Binance, the Changpeng Zhao-led crypto-exchange, today is synonymous with the crypto-market. Widely considered as the world’s biggest crypto-exchange, the impact Binance’s operations have on the larger market cannot be understated. In fact, over the past few years, CZ’s Binance has emerged as a monolith of the industry. Ergo, the question – Is Binance too big to fail right now?
That’s a loaded question, a question that cannot be answered with the utmost of certainty right now. After all, wasn’t this question asked of the likes of Lehman Brothers too, before the recession of the late-2000s?
What then? Well, an attempt to analyze Binance’s performances against the setbacks it faced this year would probably be the best start. What else? Well, analyzing the exchange’s performance against the likes of its competitors in 2020 might work too.
For the purpose of this article, let’s stick to three of these competitors – BitMEX, OKEx, and Huobi.
Someone’s loss is Binance’s gain?
Now, one might argue that Binance was BitMEX’s competitor and not the other way around. In fact, there is a good argument to be made here since BitMEX remains, in the eyes of many, a legacy institution, whereas Binance emerged as one of the upstarts in the pre-2017 bull run world.
How the tables have turned. Over the past few months and years, BitMEX has found itself increasingly in the spotlight owing to its alleged association with money laundering and other illicit activities. In fact, such concerns peaked in October after the United States’ CFTC charged BitMEX’s Arthur Hayes and Samuel Reed with illegally operating crypto-derivative trading services.
While BitMEX was quick to herald in changes following an executive leadership reshuffle, the impact on the market couldn’t be resolved as quickly. In fact, within hours of the CFTC’s charges coming to light, Open Interest on the exchange fell by a dramatic 16% to touch a new yearly low, a development that suggested that traders were “closing their positions on BitMEX.” 45K BTC were pulled from the exchange too, with Bitcoin balance on BitMEX falling by a staggering 27% immediately after.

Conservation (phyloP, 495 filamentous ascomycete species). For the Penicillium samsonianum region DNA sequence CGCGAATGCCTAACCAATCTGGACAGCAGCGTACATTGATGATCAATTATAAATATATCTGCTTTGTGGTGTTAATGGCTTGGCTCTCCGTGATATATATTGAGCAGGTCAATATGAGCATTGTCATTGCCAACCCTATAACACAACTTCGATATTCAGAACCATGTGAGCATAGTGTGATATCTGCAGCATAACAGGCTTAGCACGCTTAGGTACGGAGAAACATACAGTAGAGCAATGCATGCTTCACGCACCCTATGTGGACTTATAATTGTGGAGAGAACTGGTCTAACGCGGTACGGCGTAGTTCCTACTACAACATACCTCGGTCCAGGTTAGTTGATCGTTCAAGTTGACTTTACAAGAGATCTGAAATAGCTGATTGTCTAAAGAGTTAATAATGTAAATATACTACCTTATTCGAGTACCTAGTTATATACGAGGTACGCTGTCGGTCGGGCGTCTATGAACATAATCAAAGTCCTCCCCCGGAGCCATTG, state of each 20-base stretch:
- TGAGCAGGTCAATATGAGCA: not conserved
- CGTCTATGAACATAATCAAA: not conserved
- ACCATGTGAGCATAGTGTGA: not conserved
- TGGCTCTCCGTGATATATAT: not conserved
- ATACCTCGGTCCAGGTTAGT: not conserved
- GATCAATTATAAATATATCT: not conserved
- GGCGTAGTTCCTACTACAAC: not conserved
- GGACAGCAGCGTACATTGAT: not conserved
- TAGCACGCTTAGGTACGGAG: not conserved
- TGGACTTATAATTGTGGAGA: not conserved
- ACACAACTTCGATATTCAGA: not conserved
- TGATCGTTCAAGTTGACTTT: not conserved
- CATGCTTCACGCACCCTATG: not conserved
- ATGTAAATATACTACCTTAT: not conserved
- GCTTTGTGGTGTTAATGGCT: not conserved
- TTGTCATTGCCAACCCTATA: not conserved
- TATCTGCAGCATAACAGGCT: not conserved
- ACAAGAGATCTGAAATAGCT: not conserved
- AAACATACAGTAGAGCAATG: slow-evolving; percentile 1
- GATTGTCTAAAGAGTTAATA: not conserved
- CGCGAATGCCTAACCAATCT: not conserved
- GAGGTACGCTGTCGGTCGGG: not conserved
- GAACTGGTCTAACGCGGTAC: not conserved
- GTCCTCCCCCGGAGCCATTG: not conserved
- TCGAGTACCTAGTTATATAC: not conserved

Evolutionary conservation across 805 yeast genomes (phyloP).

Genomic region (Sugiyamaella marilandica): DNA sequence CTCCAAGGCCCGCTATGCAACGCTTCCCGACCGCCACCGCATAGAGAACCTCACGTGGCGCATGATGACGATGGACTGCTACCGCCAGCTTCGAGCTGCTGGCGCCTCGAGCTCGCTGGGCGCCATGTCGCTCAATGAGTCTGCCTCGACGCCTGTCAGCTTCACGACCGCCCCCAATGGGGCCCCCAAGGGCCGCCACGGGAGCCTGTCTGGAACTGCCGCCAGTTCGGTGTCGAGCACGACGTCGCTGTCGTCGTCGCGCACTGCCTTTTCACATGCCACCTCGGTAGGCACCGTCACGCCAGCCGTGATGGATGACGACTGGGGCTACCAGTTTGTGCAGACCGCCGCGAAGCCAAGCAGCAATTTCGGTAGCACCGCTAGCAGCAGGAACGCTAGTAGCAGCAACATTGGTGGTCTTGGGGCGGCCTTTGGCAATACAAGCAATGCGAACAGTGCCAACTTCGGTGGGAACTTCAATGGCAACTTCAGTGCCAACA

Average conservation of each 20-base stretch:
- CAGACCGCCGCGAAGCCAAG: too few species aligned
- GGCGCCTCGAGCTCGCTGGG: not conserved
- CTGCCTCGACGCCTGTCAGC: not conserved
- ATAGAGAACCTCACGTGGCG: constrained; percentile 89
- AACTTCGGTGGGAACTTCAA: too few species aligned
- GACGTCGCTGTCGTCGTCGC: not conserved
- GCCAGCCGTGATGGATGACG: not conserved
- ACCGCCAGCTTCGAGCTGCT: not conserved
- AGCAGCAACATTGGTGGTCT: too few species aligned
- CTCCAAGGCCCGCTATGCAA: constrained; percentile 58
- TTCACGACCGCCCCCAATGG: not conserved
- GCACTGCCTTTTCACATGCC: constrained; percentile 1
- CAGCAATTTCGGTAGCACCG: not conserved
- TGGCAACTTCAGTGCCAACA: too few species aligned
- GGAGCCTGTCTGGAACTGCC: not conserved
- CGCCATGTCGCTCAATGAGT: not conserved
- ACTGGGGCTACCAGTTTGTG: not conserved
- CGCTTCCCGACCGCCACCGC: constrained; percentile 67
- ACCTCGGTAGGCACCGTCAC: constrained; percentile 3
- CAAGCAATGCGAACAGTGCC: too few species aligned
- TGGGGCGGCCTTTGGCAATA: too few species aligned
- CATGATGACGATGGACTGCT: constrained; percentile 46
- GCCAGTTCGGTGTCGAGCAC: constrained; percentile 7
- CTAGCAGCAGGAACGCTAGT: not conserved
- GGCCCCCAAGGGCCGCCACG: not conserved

1/ Since the announcement of the CFTC's charges against #BitMEX, over 45,000 BTC have been pulled from the exchange.
— glassnode (@glassnode) October 4, 2020
Where did all the Bitcoin go? Well, according to Glassnode, around 30% of that volume was moved to Gemini and Binance. 30% distributed among two of the world’s top exchanges. In fact, Binance also overtook BitMEX to become the crypto-exchange with the highest 24-hour Bitcoin Futures trading volume.
These charges, coupled with the miscommunication emanating from the exchange on the back of the DDoS attack in March have all culminated in users’ trust hitting an all-time low. Binance, as is evident from the above, was in a good position to capitalize on the same, and so it did.
Binance capitalizing on its competitors’ moment of weakness isn’t an anomaly either. Consider this – After Mingxing Xu was “questioned” by Chinese authorities, OKEx temporarily suspended its withdrawal and deposit services in mid-October. While OKEx’s Jay Hao was quick to re-assure the platform’s users that their funds were safe, as soon as these services were resumed, Bitcoin was quick to flow out of the exchange.
In the same time period 21,600 BTC have been deposited, reducing the exchange's balance to ~212k BTC.#Bitcoin
— glassnode (@glassnode) November 27, 2020
Like in the case of OKEx, China’s crackdown also saw greater Bitcoin outflows in other quarters, with over $300M being moved from Huobi to Binance in just one week.
“Not good” enough, not discussed enough